May 4, 2017, Israel
Random thoughts pop into my head. My dear aunts, Esther and Sylvia Katz of blessed memory. Both lived to be 92 and passed away two years apart. They smoked from the age of 14 until the age of 87 or so...when the doctor finally ordered them to stop. He was correct, at least one of the passed away from a smoke related disease, at the age of 92.
I made a point of visiting my dear aunts on a regular basis. Even when leaving in Israel I would fly to the USA for the purpose of visiting them. My dear aunts, how they suffered. I remember the coughing, the difficulty breathing, and all that is related to old age.
But I made them smile, and laugh, and life was good, for a moment.
But I also remember the perpetual complaints against the doctors, and God. They would say, What is this practicing medicine, can't they finally get it right!
And, If they could only feel my pain, if they were going through what I am going through, they would make a little more effort.
When we are in pain we cry out. And sometimes it does not need to make any sense at all. They were angry at God one minute and saying He does not exist the next. Does not God feel the pain of old people?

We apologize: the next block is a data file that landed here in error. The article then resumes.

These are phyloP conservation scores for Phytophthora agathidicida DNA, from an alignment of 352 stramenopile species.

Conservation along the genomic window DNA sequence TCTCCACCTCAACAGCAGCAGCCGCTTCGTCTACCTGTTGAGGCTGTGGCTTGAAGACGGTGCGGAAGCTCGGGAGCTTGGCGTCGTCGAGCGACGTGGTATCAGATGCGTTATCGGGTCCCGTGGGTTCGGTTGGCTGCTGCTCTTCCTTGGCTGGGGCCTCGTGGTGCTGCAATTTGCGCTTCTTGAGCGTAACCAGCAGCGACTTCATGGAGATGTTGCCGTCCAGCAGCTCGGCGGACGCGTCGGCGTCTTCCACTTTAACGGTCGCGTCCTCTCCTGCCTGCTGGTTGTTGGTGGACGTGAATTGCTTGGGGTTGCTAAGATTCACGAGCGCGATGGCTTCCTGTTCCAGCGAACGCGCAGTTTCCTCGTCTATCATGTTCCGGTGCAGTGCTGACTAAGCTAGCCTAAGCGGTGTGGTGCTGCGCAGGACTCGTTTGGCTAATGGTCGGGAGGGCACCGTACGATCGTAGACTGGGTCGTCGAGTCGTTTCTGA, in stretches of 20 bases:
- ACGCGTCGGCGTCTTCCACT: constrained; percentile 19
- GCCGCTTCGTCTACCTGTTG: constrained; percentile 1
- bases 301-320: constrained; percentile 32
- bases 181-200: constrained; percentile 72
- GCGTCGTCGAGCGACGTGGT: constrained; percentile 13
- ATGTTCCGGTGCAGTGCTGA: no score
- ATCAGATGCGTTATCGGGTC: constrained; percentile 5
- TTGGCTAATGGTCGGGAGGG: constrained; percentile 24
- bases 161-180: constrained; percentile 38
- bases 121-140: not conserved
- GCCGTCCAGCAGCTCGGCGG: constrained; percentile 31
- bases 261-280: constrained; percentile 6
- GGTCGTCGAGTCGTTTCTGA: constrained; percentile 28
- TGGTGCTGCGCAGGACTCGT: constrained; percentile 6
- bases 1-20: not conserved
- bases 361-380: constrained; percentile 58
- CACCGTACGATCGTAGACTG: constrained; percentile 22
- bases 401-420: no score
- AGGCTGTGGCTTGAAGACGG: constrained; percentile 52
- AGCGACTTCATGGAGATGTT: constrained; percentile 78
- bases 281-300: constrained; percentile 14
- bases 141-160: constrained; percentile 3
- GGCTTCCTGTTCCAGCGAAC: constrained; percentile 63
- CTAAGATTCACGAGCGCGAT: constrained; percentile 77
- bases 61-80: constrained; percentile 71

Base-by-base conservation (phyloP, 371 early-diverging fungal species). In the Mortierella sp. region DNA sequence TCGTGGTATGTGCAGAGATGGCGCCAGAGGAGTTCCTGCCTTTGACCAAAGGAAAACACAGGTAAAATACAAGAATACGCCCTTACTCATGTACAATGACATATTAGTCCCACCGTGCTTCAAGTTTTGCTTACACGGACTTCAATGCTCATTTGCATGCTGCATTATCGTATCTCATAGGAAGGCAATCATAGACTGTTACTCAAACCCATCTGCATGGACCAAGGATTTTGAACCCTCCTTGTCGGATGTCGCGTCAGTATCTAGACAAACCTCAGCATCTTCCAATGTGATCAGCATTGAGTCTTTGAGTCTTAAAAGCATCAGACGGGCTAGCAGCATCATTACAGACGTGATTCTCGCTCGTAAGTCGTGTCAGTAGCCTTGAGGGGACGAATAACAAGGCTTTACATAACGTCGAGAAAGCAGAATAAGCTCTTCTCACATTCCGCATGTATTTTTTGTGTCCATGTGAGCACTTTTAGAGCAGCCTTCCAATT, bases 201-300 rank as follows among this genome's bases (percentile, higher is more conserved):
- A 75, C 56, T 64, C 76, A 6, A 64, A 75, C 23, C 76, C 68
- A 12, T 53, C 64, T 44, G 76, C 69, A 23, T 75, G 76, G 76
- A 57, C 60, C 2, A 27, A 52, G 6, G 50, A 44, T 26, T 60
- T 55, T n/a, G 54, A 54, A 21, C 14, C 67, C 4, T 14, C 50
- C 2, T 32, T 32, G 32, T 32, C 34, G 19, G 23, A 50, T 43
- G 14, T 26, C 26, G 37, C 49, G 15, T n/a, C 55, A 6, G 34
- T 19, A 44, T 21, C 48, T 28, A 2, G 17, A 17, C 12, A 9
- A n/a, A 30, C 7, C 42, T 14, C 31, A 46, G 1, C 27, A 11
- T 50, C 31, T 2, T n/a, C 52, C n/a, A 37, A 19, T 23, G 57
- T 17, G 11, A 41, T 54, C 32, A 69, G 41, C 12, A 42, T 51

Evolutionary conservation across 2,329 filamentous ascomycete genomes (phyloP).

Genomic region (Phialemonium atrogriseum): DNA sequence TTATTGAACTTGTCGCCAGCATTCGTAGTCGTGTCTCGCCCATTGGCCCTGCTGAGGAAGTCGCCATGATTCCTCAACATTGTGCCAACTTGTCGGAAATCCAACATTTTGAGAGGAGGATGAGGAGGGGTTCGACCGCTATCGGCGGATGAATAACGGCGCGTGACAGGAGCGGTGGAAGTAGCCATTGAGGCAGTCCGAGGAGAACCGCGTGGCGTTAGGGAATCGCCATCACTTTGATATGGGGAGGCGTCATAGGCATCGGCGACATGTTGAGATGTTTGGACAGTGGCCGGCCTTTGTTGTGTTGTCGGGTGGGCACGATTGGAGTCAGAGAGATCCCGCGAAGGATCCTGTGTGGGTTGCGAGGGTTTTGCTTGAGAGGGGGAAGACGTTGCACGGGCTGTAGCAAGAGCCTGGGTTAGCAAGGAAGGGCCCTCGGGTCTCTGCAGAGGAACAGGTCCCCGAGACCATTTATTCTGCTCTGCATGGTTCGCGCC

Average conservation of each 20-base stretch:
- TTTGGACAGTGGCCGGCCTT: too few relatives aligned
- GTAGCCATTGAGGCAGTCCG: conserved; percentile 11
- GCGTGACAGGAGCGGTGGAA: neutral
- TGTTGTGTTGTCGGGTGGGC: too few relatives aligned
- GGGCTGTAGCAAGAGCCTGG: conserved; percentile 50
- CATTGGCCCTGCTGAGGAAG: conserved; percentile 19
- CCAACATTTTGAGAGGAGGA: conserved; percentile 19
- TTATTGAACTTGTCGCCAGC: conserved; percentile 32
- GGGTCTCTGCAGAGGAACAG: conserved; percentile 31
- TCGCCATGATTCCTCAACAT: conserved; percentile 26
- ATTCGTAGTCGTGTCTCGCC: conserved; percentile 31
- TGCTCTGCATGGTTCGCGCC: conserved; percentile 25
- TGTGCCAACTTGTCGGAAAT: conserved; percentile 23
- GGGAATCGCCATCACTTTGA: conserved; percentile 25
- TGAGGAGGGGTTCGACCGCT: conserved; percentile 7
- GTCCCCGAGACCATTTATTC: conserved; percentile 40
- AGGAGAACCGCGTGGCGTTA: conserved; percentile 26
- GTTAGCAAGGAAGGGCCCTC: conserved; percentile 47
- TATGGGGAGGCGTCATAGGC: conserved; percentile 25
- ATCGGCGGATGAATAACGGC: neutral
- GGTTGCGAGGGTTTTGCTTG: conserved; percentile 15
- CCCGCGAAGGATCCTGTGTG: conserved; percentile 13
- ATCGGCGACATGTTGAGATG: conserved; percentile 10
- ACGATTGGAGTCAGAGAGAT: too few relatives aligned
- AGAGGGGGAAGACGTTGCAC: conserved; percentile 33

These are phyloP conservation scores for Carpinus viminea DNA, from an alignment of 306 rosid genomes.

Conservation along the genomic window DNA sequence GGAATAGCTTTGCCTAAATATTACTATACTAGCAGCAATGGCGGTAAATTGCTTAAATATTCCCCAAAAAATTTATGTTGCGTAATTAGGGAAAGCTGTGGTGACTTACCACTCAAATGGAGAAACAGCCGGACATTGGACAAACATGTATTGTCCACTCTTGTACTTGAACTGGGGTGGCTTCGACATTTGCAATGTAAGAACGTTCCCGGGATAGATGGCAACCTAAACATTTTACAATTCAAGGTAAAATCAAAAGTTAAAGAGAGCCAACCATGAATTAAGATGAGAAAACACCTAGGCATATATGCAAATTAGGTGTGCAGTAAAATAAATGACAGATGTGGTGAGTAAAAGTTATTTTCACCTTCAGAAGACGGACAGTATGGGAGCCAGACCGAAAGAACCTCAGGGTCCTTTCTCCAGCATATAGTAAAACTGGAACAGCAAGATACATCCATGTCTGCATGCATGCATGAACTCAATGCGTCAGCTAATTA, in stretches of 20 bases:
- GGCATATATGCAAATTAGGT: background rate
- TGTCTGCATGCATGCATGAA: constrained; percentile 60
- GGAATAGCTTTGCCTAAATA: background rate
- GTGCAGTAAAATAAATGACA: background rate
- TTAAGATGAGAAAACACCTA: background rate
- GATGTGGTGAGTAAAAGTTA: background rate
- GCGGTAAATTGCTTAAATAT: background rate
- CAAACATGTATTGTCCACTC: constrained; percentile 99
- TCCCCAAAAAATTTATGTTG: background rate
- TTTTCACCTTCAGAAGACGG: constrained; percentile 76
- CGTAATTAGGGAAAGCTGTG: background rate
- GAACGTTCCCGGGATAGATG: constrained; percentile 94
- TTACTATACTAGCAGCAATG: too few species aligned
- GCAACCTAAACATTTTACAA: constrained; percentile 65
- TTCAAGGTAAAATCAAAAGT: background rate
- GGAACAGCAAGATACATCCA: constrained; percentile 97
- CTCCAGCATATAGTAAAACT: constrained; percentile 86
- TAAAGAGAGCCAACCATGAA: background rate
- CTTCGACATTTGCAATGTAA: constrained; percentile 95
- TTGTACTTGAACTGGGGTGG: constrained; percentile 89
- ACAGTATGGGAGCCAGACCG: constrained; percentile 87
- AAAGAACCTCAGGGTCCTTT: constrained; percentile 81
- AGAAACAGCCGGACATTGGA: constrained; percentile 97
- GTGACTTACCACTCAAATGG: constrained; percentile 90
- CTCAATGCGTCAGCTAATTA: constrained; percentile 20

They warned me not to smoke and not to grow old alone. Oh well. My dear sweet aunts. The apartment was always too warm, but I treasure every moment I spent with them.
So today I was thinking of Aunt Esther and Aunt Sylvia, of blessed memory and I heard it again...If they could only hear my pain. And I understood the lesson here.
When my house was broken into a few years ago on the Holy Sabbath, and all my hard earned money was stolen along with priceless personal items, I felt the pain and I took in the lesson.
When the full impact of what had just happened was absorbed I began my healing at once. First I accepted the "judgment", so it was decreed and so I must accept it. Next, the pain. If I feel so much pain over the loss of physical objects and a such a feeling of violation over my home and privacy being invaded, imagine what real victims of violent crime feel.
I took that moment and tried to imagine what if felt like to be held at gun point, at knife point, to be raped. I imagine and as my aunts would say, I felt the pain of the victims.
At that moment I vowed to make this home invasion/robbery an opportunity for growth. I vowed to feel the pain of others and act as if it is my own personal pain. I vowed to myself that I view each student as my own family and not as a client or customer.
To my aunts, Esther and Sylvia Katz, who now dwell in the beyond, I promise to feel the pain of others as my own.
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